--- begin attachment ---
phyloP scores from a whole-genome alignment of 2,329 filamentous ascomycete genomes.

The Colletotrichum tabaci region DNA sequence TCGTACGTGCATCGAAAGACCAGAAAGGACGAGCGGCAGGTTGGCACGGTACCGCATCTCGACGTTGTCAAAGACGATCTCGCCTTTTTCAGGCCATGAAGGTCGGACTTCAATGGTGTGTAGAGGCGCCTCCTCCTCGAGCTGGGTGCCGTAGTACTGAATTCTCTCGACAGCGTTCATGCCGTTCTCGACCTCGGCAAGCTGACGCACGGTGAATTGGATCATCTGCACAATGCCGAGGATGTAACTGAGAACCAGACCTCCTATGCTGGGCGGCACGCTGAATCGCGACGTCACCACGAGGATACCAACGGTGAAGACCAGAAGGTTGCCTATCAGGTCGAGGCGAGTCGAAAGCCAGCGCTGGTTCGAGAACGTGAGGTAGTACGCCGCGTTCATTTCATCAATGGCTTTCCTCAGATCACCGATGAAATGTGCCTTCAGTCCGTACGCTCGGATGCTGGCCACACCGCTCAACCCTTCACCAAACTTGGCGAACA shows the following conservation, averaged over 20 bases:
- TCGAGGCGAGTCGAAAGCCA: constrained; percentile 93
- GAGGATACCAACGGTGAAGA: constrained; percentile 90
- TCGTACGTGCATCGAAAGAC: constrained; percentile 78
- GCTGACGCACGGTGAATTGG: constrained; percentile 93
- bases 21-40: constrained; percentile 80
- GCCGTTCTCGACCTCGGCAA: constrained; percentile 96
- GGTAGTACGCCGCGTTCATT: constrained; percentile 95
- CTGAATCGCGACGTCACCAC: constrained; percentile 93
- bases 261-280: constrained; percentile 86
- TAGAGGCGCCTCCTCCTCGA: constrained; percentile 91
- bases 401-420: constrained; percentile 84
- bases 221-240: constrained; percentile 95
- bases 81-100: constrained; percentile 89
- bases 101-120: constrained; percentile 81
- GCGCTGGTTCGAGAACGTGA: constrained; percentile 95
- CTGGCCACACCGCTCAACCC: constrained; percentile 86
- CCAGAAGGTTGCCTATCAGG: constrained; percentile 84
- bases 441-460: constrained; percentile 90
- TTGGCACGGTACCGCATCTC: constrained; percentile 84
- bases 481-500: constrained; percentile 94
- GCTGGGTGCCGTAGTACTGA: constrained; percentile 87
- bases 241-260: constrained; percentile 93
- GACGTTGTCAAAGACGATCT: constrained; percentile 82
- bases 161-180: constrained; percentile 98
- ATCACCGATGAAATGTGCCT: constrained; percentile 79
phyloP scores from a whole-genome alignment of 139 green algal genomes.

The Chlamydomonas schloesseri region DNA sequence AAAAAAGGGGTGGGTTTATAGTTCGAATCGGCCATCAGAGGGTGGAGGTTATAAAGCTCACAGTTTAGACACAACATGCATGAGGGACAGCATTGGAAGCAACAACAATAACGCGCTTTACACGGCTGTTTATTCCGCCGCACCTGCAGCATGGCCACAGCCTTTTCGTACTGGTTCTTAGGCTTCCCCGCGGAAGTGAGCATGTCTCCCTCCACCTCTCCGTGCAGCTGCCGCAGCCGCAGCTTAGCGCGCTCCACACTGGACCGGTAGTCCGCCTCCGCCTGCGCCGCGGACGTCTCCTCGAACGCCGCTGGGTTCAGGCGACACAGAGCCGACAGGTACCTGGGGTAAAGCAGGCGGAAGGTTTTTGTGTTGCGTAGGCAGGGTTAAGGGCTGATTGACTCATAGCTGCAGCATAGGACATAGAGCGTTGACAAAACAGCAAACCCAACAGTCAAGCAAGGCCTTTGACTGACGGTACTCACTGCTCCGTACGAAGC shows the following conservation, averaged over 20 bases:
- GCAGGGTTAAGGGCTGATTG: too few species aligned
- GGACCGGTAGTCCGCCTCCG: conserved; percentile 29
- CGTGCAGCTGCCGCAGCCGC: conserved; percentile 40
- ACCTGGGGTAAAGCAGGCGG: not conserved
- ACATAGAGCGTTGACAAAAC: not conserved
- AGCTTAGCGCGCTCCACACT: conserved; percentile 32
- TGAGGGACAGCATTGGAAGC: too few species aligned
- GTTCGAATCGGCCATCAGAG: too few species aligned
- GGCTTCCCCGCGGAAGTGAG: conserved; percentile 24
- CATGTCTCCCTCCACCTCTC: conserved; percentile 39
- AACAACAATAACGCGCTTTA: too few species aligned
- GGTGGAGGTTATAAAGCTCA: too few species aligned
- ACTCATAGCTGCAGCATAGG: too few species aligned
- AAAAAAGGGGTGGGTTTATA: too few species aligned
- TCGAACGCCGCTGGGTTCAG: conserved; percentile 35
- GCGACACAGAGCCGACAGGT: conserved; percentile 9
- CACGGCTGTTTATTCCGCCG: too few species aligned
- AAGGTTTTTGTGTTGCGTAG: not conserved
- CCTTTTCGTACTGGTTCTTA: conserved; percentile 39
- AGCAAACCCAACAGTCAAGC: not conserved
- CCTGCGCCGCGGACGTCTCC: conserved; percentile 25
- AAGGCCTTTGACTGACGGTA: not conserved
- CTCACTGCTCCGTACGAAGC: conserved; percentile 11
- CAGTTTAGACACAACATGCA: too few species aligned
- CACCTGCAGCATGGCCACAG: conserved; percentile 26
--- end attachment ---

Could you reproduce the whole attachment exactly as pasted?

phyloP scores from a whole-genome alignment of 2,329 filamentous ascomycete genomes.

The Colletotrichum tabaci region DNA sequence TCGTACGTGCATCGAAAGACCAGAAAGGACGAGCGGCAGGTTGGCACGGTACCGCATCTCGACGTTGTCAAAGACGATCTCGCCTTTTTCAGGCCATGAAGGTCGGACTTCAATGGTGTGTAGAGGCGCCTCCTCCTCGAGCTGGGTGCCGTAGTACTGAATTCTCTCGACAGCGTTCATGCCGTTCTCGACCTCGGCAAGCTGACGCACGGTGAATTGGATCATCTGCACAATGCCGAGGATGTAACTGAGAACCAGACCTCCTATGCTGGGCGGCACGCTGAATCGCGACGTCACCACGAGGATACCAACGGTGAAGACCAGAAGGTTGCCTATCAGGTCGAGGCGAGTCGAAAGCCAGCGCTGGTTCGAGAACGTGAGGTAGTACGCCGCGTTCATTTCATCAATGGCTTTCCTCAGATCACCGATGAAATGTGCCTTCAGTCCGTACGCTCGGATGCTGGCCACACCGCTCAACCCTTCACCAAACTTGGCGAACA shows the following conservation, averaged over 20 bases:
- TCGAGGCGAGTCGAAAGCCA: constrained; percentile 93
- GAGGATACCAACGGTGAAGA: constrained; percentile 90
- TCGTACGTGCATCGAAAGAC: constrained; percentile 78
- GCTGACGCACGGTGAATTGG: constrained; percentile 93
- bases 21-40: constrained; percentile 80
- GCCGTTCTCGACCTCGGCAA: constrained; percentile 96
- GGTAGTACGCCGCGTTCATT: constrained; percentile 95
- CTGAATCGCGACGTCACCAC: constrained; percentile 93
- bases 261-280: constrained; percentile 86
- TAGAGGCGCCTCCTCCTCGA: constrained; percentile 91
- bases 401-420: constrained; percentile 84
- bases 221-240: constrained; percentile 95
- bases 81-100: constrained; percentile 89
- bases 101-120: constrained; percentile 81
- GCGCTGGTTCGAGAACGTGA: constrained; percentile 95
- CTGGCCACACCGCTCAACCC: constrained; percentile 86
- CCAGAAGGTTGCCTATCAGG: constrained; percentile 84
- bases 441-460: constrained; percentile 90
- TTGGCACGGTACCGCATCTC: constrained; percentile 84
- bases 481-500: constrained; percentile 94
- GCTGGGTGCCGTAGTACTGA: constrained; percentile 87
- bases 241-260: constrained; percentile 93
- GACGTTGTCAAAGACGATCT: constrained; percentile 82
- bases 161-180: constrained; percentile 98
- ATCACCGATGAAATGTGCCT: constrained; percentile 79
phyloP scores from a whole-genome alignment of 139 green algal genomes.

The Chlamydomonas schloesseri region DNA sequence AAAAAAGGGGTGGGTTTATAGTTCGAATCGGCCATCAGAGGGTGGAGGTTATAAAGCTCACAGTTTAGACACAACATGCATGAGGGACAGCATTGGAAGCAACAACAATAACGCGCTTTACACGGCTGTTTATTCCGCCGCACCTGCAGCATGGCCACAGCCTTTTCGTACTGGTTCTTAGGCTTCCCCGCGGAAGTGAGCATGTCTCCCTCCACCTCTCCGTGCAGCTGCCGCAGCCGCAGCTTAGCGCGCTCCACACTGGACCGGTAGTCCGCCTCCGCCTGCGCCGCGGACGTCTCCTCGAACGCCGCTGGGTTCAGGCGACACAGAGCCGACAGGTACCTGGGGTAAAGCAGGCGGAAGGTTTTTGTGTTGCGTAGGCAGGGTTAAGGGCTGATTGACTCATAGCTGCAGCATAGGACATAGAGCGTTGACAAAACAGCAAACCCAACAGTCAAGCAAGGCCTTTGACTGACGGTACTCACTGCTCCGTACGAAGC shows the following conservation, averaged over 20 bases:
- GCAGGGTTAAGGGCTGATTG: too few species aligned
- GGACCGGTAGTCCGCCTCCG: conserved; percentile 29
- CGTGCAGCTGCCGCAGCCGC: conserved; percentile 40
- ACCTGGGGTAAAGCAGGCGG: not conserved
- ACATAGAGCGTTGACAAAAC: not conserved
- AGCTTAGCGCGCTCCACACT: conserved; percentile 32
- TGAGGGACAGCATTGGAAGC: too few species aligned
- GTTCGAATCGGCCATCAGAG: too few species aligned
- GGCTTCCCCGCGGAAGTGAG: conserved; percentile 24
- CATGTCTCCCTCCACCTCTC: conserved; percentile 39
- AACAACAATAACGCGCTTTA: too few species aligned
- GGTGGAGGTTATAAAGCTCA: too few species aligned
- ACTCATAGCTGCAGCATAGG: too few species aligned
- AAAAAAGGGGTGGGTTTATA: too few species aligned
- TCGAACGCCGCTGGGTTCAG: conserved; percentile 35
- GCGACACAGAGCCGACAGGT: conserved; percentile 9
- CACGGCTGTTTATTCCGCCG: too few species aligned
- AAGGTTTTTGTGTTGCGTAG: not conserved
- CCTTTTCGTACTGGTTCTTA: conserved; percentile 39
- AGCAAACCCAACAGTCAAGC: not conserved
- CCTGCGCCGCGGACGTCTCC: conserved; percentile 25
- AAGGCCTTTGACTGACGGTA: not conserved
- CTCACTGCTCCGTACGAAGC: conserved; percentile 11
- CAGTTTAGACACAACATGCA: too few species aligned
- CACCTGCAGCATGGCCACAG: conserved; percentile 26